And you should almost always go with the latter.
And I understand. You may be sceptical about it and say:
- What about uniqueness? I want my site to look original!
- I want to modify my site in the future. I heard that sites based on templates are more difficult to modify.
- I don’t want my site to be sluggish. Custom templates are faster!
So here are my answers.
- Nobody (except you) will know that your site is based on a template. How many identical sites have you seen? Also, your site will never be identical to other sites built on the same template since every site has a different logo, colors, texts, images, (probably) homepage sections and subpages.
- There are many templates that are blazingly fast and offer you tons of flexibilty. If you use WordPress check out Generatepress or Astra.
Logo is the face of your business and your website.
A good logo can make a mediocre website design feel great. But… great logos cost a lot and take a lot of time to make. Most importantly however, they take your focus out of other important things.
That is why I believe a minimum viable website will do just great with a simple, black logo written in bold Helvetica or other sans-serif font.
Such logo will suit any design – it will not uplift it but it will also not break it. It will be very easy to make a site design that goes well with it (it’s just like black mini skirt – goes well with everything). And it will not break the bank.
And most importantly – if in the future you will see the need to replace it you can just add an icon to it and you are done.
5. Site speed optimization
It is pretty easy to make a heavy and slow website.
And it is also easy to go overboard with speed optimization and make a fast site… that does not update and/or displays a ton of errors (I am talking about you combining JS!).
But the truth is that if your MVW is new and your traffic is minimal than even cheap hosting and minimal site speed optimization will let it run like Speedy Gonzales on steroids.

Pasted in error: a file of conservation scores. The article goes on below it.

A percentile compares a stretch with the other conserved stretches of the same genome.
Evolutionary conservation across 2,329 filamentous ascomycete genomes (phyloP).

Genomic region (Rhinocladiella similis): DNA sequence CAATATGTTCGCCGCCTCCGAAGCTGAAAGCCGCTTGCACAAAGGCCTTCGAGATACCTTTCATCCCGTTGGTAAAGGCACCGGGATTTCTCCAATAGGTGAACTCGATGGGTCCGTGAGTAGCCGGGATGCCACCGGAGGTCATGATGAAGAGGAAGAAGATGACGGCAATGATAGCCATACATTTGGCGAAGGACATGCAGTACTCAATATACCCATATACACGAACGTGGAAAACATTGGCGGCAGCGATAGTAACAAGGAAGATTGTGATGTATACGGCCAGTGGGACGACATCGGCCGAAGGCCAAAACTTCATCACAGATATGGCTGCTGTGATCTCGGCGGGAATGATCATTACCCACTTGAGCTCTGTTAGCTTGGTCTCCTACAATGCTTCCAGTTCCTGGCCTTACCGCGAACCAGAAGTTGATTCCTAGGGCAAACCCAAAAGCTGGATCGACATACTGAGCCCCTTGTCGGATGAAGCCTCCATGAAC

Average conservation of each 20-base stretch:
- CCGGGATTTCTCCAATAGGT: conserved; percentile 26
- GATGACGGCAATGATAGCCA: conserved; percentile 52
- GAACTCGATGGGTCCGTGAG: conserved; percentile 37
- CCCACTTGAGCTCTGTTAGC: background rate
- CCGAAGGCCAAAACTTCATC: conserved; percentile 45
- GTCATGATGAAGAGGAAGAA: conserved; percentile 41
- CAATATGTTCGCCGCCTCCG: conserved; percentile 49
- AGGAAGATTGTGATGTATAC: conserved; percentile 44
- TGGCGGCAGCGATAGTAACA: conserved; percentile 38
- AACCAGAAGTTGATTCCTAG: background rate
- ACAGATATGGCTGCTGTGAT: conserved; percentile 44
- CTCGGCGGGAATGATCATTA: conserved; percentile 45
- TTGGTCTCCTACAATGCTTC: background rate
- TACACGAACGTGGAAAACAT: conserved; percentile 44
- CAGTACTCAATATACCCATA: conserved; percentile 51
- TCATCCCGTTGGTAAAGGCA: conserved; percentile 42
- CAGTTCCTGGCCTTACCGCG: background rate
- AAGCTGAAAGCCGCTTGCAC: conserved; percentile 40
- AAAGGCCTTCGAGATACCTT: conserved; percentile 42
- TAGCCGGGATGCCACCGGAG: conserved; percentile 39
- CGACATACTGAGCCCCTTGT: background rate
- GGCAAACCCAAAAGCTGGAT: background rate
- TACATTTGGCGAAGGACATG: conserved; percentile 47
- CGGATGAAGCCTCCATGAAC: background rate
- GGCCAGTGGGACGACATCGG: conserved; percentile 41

Here are a few of my recommendations.
- Choose only 1 optimisation caching method – do not use multiple solutions like plugin + varnish + redis because they cause too much problems. Plus, you probably won’t see the difference with a small site.
- Use a free caching plugin – you won’t need a premium one until you hit it big.
- Do not use all the options available in the plugin – use only the basic ones. They cause least problems and give biggest gains. And do NOT combine JS into a single file. Never. Even if your site works well with this option turned on, it may not work so well after you add some new features to it.
- Do not pay for CDNs – you don’t need them at the moment
- Do not pay for CDN’s that compress your images – compress your images with this free plugin (it can change their format to webp which gives you much smaller file size).
6. Compliance with privacy laws (GDPR, CCPA, etc.)
Privacy regulations are long, complicated and – to make things worse – each country has different ones!
How to follow these rules?
It’s impossible unless you have a team that constantly monitors countries for the changes in their laws.
And if you don’t then my recommendation is to follow the strictest rules (I listed all of them in this article).
This way you will always be on the safe side no matter what will change in the regulations of any country. At least most of the time.
And you are done 🙂
What is not on the list and why
There are things that I believe shouldn’t be skipped or done-less-of when working on a minimum viable website.
The first one is the content. The content is the #1 most important thing on your site and it should never be treated like a 2nd category citizen.
Another thing is security. Even though you may not have any traffic your site may become a target, so – in my view – your site should be adequately secured. Here I recommend WordFence or Ninja Firewall.
And the third thing – spam protection – for the reasons similar to the above. I personally like the AntiSpam Bee plugin. It is easy to set up and works great.
What to do after the launch
When your minimum viable website is ready work on its content twice as hard as before the launch. Content will build your authority and reach. Good copy will also convert people into subscribers or customers.
Also, work on your marketing reach. Build a community around the site (if it makes sense in your case).
Work on improving the things that I listed above only if you really have to and there is little doubt that it will be worth it.
Am I wrong? Or maybe I forgot about some time-wasters in the list above? Comment and let me know what in your opinion makes a minimum viable website.